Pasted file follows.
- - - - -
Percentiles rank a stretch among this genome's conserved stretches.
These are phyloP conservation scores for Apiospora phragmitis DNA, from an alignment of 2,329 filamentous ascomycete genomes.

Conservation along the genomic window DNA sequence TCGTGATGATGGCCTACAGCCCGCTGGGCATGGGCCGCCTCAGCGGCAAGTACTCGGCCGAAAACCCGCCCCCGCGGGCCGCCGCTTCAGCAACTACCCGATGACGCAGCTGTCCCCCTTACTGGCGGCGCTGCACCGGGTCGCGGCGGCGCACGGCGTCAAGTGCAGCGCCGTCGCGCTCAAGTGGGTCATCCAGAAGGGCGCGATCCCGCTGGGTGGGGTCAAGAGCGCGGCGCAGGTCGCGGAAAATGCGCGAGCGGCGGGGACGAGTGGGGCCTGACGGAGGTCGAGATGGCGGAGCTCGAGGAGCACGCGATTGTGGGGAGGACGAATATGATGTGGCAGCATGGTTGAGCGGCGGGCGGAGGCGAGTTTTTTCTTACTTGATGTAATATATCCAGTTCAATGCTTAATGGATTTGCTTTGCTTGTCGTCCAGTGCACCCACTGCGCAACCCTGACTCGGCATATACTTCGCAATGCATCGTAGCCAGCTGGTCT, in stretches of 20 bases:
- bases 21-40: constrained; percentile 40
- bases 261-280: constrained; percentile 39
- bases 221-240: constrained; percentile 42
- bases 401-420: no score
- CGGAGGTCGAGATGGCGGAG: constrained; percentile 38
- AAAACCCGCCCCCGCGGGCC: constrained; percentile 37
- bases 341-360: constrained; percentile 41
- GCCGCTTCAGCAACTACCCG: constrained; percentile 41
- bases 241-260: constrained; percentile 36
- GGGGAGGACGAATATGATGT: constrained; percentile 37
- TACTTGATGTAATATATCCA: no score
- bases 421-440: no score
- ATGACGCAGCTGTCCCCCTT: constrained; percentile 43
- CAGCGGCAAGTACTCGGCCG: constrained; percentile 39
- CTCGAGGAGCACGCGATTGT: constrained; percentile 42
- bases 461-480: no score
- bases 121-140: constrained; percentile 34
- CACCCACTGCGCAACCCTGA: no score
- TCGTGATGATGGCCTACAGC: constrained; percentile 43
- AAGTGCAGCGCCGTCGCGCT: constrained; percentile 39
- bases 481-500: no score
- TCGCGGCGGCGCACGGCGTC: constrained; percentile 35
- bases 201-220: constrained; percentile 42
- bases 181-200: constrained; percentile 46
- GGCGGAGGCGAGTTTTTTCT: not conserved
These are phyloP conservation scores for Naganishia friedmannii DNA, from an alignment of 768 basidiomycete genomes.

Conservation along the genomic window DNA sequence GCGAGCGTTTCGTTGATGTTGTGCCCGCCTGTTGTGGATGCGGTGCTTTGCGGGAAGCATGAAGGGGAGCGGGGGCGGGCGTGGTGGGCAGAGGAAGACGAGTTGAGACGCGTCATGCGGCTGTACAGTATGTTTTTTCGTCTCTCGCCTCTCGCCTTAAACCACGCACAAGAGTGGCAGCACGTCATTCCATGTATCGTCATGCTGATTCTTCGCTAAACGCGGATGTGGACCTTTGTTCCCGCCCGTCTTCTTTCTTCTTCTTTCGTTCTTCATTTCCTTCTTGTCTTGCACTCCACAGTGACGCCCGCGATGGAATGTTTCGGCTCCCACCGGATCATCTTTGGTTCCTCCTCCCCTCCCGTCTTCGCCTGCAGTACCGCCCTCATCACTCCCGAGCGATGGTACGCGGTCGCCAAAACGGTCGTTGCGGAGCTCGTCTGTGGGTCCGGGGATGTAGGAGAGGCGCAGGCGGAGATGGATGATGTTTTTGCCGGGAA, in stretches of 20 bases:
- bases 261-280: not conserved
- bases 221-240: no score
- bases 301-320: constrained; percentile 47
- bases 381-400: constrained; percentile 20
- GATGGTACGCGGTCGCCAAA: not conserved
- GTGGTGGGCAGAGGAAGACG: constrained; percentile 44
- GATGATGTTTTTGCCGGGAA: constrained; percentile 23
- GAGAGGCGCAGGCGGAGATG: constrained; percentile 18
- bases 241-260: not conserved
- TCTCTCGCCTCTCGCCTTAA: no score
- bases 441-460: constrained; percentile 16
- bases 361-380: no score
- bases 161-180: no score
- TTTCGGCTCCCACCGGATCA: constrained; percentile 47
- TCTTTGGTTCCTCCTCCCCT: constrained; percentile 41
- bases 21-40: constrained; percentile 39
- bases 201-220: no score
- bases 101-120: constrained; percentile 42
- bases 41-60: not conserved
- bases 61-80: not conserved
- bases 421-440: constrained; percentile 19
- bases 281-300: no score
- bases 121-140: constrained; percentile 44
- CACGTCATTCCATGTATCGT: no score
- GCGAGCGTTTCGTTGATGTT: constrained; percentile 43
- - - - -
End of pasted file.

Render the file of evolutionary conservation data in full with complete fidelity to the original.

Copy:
Percentiles rank a stretch among this genome's conserved stretches.
These are phyloP conservation scores for Apiospora phragmitis DNA, from an alignment of 2,329 filamentous ascomycete genomes.

Conservation along the genomic window DNA sequence TCGTGATGATGGCCTACAGCCCGCTGGGCATGGGCCGCCTCAGCGGCAAGTACTCGGCCGAAAACCCGCCCCCGCGGGCCGCCGCTTCAGCAACTACCCGATGACGCAGCTGTCCCCCTTACTGGCGGCGCTGCACCGGGTCGCGGCGGCGCACGGCGTCAAGTGCAGCGCCGTCGCGCTCAAGTGGGTCATCCAGAAGGGCGCGATCCCGCTGGGTGGGGTCAAGAGCGCGGCGCAGGTCGCGGAAAATGCGCGAGCGGCGGGGACGAGTGGGGCCTGACGGAGGTCGAGATGGCGGAGCTCGAGGAGCACGCGATTGTGGGGAGGACGAATATGATGTGGCAGCATGGTTGAGCGGCGGGCGGAGGCGAGTTTTTTCTTACTTGATGTAATATATCCAGTTCAATGCTTAATGGATTTGCTTTGCTTGTCGTCCAGTGCACCCACTGCGCAACCCTGACTCGGCATATACTTCGCAATGCATCGTAGCCAGCTGGTCT, in stretches of 20 bases:
- bases 21-40: constrained; percentile 40
- bases 261-280: constrained; percentile 39
- bases 221-240: constrained; percentile 42
- bases 401-420: no score
- CGGAGGTCGAGATGGCGGAG: constrained; percentile 38
- AAAACCCGCCCCCGCGGGCC: constrained; percentile 37
- bases 341-360: constrained; percentile 41
- GCCGCTTCAGCAACTACCCG: constrained; percentile 41
- bases 241-260: constrained; percentile 36
- GGGGAGGACGAATATGATGT: constrained; percentile 37
- TACTTGATGTAATATATCCA: no score
- bases 421-440: no score
- ATGACGCAGCTGTCCCCCTT: constrained; percentile 43
- CAGCGGCAAGTACTCGGCCG: constrained; percentile 39
- CTCGAGGAGCACGCGATTGT: constrained; percentile 42
- bases 461-480: no score
- bases 121-140: constrained; percentile 34
- CACCCACTGCGCAACCCTGA: no score
- TCGTGATGATGGCCTACAGC: constrained; percentile 43
- AAGTGCAGCGCCGTCGCGCT: constrained; percentile 39
- bases 481-500: no score
- TCGCGGCGGCGCACGGCGTC: constrained; percentile 35
- bases 201-220: constrained; percentile 42
- bases 181-200: constrained; percentile 46
- GGCGGAGGCGAGTTTTTTCT: not conserved
These are phyloP conservation scores for Naganishia friedmannii DNA, from an alignment of 768 basidiomycete genomes.

Conservation along the genomic window DNA sequence GCGAGCGTTTCGTTGATGTTGTGCCCGCCTGTTGTGGATGCGGTGCTTTGCGGGAAGCATGAAGGGGAGCGGGGGCGGGCGTGGTGGGCAGAGGAAGACGAGTTGAGACGCGTCATGCGGCTGTACAGTATGTTTTTTCGTCTCTCGCCTCTCGCCTTAAACCACGCACAAGAGTGGCAGCACGTCATTCCATGTATCGTCATGCTGATTCTTCGCTAAACGCGGATGTGGACCTTTGTTCCCGCCCGTCTTCTTTCTTCTTCTTTCGTTCTTCATTTCCTTCTTGTCTTGCACTCCACAGTGACGCCCGCGATGGAATGTTTCGGCTCCCACCGGATCATCTTTGGTTCCTCCTCCCCTCCCGTCTTCGCCTGCAGTACCGCCCTCATCACTCCCGAGCGATGGTACGCGGTCGCCAAAACGGTCGTTGCGGAGCTCGTCTGTGGGTCCGGGGATGTAGGAGAGGCGCAGGCGGAGATGGATGATGTTTTTGCCGGGAA, in stretches of 20 bases:
- bases 261-280: not conserved
- bases 221-240: no score
- bases 301-320: constrained; percentile 47
- bases 381-400: constrained; percentile 20
- GATGGTACGCGGTCGCCAAA: not conserved
- GTGGTGGGCAGAGGAAGACG: constrained; percentile 44
- GATGATGTTTTTGCCGGGAA: constrained; percentile 23
- GAGAGGCGCAGGCGGAGATG: constrained; percentile 18
- bases 241-260: not conserved
- TCTCTCGCCTCTCGCCTTAA: no score
- bases 441-460: constrained; percentile 16
- bases 361-380: no score
- bases 161-180: no score
- TTTCGGCTCCCACCGGATCA: constrained; percentile 47
- TCTTTGGTTCCTCCTCCCCT: constrained; percentile 41
- bases 21-40: constrained; percentile 39
- bases 201-220: no score
- bases 101-120: constrained; percentile 42
- bases 41-60: not conserved
- bases 61-80: not conserved
- bases 421-440: constrained; percentile 19
- bases 281-300: no score
- bases 121-140: constrained; percentile 44
- CACGTCATTCCATGTATCGT: no score
- GCGAGCGTTTCGTTGATGTT: constrained; percentile 43